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We at RN Patient Advocates recognize the value of Integrative Medicine as do millions of people who regularly seek to supplement their traditional western medicine regimen with other approaches, other therapies. There is quite a bit of confusion, though, about what Integrative Medicine really is. So, here are some definitions to help you:
- Allopathy: traditional western medicine. Allopathy really shines with acute medical situations. If you are acutely ill, have a heart attack or a stroke, end up in a car accident or other mishap, you would be very wise to seek help from an allopathic physician. For degenerative and chronic illness, however, allopathy relies greatly upon symptom control. This is one of the greatest differences between Allopathy and Integrative Medicine: for these chronic illnesses, the Integrative Medicine model more actively seeks to discover the biochemical roots of the disease and correct them. Illness does not happen in a vacuum; there is always a reason rooted in our bodies genetics and chemistry. Integrative Medicine also promotes and delivers much more preventive care than allopathy at present.
- Integrative Medicine: a combination of the best and most appropriate therapies for you from the worlds of both traditional western medicine (Allopathy), Functional Medicine and Alternative Medicine. Sometimes Integrative Medicine is called Complementary Medicine in that it works alongside Allopathy, each bringing valuable therapies to you. Dr. Andrew Weil pioneered the introduction of Integrative Medicine to most Americans.
Integrative Medicine therapies are loosely based on the following principles:
- The body has the ability to heal itself with the proper therapies.
- Healing practices are individualized; every body is unique.
- People are ultimately responsible for their own health and healing and should advocate for themselves – either directly or with assistance.
- Health and healing are related to a harmony of mind, body and spirit.
Integrative Medicine is like a house with
many rooms. Some of those “rooms” are
|Osteopathic Medicine: Osteopathy was founded in the late 1800’s by Dr. Andrew Taylor. Osteopathic physicians train with the same medical school preparation and must pass the same medical exams as MDs. However, osteopathic physicians (DO’s) place additional emphasis on the musculoskeletal system, hence the name—osteo refers to bone and path refers to disease. Osteopaths also believe strongly in the healing power of the body and do their best to facilitate that strength. During this century, the disciplines of osteopathy and allopathic medicine have been converging. For more information, please visit www.osteopathic.org.|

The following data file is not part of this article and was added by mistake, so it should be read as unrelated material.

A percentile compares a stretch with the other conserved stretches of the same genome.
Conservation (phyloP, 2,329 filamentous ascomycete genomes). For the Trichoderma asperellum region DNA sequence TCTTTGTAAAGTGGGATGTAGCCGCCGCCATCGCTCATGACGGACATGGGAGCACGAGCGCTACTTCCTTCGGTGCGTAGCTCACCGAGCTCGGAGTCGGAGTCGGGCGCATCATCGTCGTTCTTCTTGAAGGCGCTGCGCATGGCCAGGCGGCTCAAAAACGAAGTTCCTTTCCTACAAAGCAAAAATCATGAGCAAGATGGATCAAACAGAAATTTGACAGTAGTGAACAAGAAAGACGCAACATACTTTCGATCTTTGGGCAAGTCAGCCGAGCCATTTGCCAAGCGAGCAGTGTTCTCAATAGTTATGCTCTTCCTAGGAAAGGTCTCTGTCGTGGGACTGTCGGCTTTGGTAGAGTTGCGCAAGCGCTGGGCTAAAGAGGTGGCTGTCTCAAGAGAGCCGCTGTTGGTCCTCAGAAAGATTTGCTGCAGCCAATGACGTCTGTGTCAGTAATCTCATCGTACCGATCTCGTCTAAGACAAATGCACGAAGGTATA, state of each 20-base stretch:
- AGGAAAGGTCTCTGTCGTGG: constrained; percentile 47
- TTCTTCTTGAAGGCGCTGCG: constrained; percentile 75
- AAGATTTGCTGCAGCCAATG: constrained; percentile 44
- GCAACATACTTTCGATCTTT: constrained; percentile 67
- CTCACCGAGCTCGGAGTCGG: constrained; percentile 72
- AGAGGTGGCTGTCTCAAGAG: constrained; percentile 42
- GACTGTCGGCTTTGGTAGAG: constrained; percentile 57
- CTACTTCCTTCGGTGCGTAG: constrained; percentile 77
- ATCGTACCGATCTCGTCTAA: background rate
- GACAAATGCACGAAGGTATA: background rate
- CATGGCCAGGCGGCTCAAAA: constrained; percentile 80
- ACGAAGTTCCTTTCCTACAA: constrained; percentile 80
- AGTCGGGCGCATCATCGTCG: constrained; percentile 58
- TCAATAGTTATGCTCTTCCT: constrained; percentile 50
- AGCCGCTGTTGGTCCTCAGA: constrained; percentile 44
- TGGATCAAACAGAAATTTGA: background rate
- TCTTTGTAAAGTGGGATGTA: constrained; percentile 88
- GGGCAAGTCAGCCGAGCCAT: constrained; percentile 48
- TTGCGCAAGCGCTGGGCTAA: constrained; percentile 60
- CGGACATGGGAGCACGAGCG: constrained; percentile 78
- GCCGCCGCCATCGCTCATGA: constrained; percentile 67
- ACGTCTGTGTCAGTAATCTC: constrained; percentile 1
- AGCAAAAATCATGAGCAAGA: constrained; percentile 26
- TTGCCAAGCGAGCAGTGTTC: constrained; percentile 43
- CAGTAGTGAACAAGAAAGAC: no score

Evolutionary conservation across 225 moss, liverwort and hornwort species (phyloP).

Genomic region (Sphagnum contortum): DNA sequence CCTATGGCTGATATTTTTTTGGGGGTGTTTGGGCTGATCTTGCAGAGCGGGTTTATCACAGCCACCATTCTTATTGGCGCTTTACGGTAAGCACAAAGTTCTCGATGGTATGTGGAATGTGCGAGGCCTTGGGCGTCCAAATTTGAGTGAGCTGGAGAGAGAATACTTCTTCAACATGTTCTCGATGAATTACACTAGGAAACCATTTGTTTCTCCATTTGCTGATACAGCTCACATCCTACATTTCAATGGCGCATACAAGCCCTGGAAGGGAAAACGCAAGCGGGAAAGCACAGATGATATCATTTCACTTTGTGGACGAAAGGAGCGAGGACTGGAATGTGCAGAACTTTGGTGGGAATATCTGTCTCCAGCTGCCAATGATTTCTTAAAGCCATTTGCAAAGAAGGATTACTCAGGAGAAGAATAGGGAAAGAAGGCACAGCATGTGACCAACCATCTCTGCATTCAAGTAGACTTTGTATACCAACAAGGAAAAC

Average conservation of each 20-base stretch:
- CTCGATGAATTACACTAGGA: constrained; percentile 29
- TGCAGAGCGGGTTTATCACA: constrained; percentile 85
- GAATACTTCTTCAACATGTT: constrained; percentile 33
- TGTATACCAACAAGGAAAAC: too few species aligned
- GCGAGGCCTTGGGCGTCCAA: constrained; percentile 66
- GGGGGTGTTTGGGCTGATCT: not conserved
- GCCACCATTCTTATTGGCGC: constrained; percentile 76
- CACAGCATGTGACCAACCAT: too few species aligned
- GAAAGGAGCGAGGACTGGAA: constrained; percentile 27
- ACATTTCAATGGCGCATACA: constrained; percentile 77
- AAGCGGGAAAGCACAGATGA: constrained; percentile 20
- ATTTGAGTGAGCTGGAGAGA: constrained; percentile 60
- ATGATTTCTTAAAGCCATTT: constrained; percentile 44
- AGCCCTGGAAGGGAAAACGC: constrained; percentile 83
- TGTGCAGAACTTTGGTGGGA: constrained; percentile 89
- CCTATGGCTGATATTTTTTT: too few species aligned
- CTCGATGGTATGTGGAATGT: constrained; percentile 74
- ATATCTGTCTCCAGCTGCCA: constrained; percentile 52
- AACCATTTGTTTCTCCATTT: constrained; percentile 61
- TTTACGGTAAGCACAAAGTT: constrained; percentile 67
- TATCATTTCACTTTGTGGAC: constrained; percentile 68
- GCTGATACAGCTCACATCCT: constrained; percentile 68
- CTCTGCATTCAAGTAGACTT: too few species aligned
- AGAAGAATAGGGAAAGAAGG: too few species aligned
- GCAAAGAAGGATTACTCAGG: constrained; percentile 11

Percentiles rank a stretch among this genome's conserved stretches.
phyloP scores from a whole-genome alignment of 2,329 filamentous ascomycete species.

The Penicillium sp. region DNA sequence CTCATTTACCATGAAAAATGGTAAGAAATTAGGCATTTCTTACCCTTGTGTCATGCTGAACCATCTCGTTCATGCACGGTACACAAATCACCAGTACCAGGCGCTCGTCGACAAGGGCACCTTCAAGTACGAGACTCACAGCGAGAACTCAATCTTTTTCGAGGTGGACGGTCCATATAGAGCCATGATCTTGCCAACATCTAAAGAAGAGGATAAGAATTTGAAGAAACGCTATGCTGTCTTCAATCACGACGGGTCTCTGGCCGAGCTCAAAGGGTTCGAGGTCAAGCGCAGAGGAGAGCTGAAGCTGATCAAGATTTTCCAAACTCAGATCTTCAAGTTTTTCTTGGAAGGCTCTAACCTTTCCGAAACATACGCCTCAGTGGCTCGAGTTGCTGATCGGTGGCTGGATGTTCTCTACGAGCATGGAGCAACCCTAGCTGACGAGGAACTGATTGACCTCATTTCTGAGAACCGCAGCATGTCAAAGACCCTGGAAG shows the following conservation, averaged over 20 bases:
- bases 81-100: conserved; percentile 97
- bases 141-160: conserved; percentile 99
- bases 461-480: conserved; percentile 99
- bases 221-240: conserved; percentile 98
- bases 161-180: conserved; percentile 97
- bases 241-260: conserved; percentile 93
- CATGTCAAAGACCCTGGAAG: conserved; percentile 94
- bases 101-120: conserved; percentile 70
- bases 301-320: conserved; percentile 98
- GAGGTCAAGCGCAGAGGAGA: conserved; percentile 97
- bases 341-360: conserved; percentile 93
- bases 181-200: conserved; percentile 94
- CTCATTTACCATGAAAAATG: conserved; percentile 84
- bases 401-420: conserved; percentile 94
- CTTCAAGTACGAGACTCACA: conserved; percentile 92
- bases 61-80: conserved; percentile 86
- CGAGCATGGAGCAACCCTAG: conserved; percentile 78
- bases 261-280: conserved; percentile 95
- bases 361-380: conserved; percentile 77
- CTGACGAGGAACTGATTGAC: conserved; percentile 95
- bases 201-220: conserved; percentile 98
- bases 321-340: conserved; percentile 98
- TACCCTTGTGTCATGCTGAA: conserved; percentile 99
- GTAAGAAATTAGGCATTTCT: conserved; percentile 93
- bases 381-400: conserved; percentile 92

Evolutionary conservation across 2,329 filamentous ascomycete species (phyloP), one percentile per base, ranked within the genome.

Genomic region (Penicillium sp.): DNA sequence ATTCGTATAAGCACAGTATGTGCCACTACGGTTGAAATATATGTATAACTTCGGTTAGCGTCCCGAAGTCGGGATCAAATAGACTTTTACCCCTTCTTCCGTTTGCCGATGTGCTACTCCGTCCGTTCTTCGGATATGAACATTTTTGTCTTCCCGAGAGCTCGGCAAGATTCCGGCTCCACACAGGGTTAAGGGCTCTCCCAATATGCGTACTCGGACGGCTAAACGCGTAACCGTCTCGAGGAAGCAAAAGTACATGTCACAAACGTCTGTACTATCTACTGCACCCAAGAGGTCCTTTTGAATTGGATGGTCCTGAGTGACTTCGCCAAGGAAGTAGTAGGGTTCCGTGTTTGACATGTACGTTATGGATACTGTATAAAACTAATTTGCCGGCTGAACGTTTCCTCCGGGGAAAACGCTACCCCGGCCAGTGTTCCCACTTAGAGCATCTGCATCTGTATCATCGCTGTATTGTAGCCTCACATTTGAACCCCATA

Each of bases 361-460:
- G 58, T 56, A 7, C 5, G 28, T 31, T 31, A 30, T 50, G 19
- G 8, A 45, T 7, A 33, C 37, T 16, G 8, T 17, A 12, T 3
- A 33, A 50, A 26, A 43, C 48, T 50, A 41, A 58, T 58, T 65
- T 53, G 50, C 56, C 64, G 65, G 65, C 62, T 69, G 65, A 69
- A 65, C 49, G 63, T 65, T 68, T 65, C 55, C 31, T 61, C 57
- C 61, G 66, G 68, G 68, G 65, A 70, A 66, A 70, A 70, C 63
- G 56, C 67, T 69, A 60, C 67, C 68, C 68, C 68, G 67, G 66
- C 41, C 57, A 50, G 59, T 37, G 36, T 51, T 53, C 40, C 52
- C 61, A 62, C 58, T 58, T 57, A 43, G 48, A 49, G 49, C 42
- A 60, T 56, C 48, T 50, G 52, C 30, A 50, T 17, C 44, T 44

|Alternative Medicine, including:
|Holistic Medicine: Holistic medicine (as defined by the Canadian Holistic Medical Association) is a system of healthcare which fosters a cooperative relationship among all those involved, leading towards optimal attainment of the physical, mental emotional, social and spiritual aspects of health. It emphasizes the need to look at the whole person, including analysis of physical, nutritional, environmental, emotional, social, spiritual and lifestyle values. Physicians practicing this are MDs, DOs as well as NDs. It seeks to recognize and work within the “wholeness” of an individual: body, mind, and spirit. You can learn more at: www.holisticmedicine.org.|
|Naturopathic Medicine: the American Association of Naturopathic Physicians defines this medical tradition as follows: Naturopathic medicine is based on the belief that the human body has an innate healing ability. Naturopathic doctors (NDs) teach their patients to use diet, exercise, lifestyle changes and cutting edge natural therapies to enhance their bodies’ ability to ward off and combat disease. Naturopathic physicians craft comprehensive treatment plans that blend the best of modern medical science and traditional natural medical approaches to not only treat disease, but to also restore health. Practitioners of Naturopathic Medicine must also attend a graduate level medical school and pass medical boards. They routinely work alongside MDs and DOs in Integrative Medicine. They use few synthetic pharmaceuticals in treating patients. You can learn more at : www.naturopathic.org.|
|Homeopathic Medicine: the National Institute of Health (NIH) states that: The term homeopathy comes from the Greek words homeo, meaning similar, and pathos, meaning suffering or disease. Homeopathy seeks to stimulate the body’s ability to heal itself by giving very small doses of highly diluted substances. This therapeutic method was developed by German physician Samuel Christian Hahnemann at the end of the 18th century. You can learn much more at: www.homeopathic.org.|
|Hyperbaric Oxygenation Therapy (HBOT): www.altmd.com/Articles/What-is-Hyperbaric-Oxygen-Therapy-HBOT|
Some of the therapies, in addition to medications and supplements, that are utilized by Integrative Medicine practitioners include the following: (Please link to their information sites to learn more):
- Reiki: www.reiki.org
- Acupuncture: www.aaaomonline.org
- Chelation Therapy: www.gordonresearch.com
- Colon Hydrotherapy: www.northshorecolonics.com/Colon-Hydrotherapy.html This is only one of hundreds of centers in the US where you can find this therapy
- Craniosacral therapy: www.craniosacraltherapy.org
- Hypnotherapy: www.minddisorders.com/Flu-Inv/Hypnotherapy.html
- Biofeedback: www.mayoclinic.com/health/biofeedback/SA00083
- Neurofeedback: www.eegspectrum.com/IntroToNeuro/
- Hyperbaric Oxygenation Therapy (HBOT): www.altmd.com/Articles/What-is-Hyperbaric-Oxygen-Therapy-HBOT
This is not a complete listing by any means. Please refer to your RN Patient Advocate for specific therapies that may benefit you.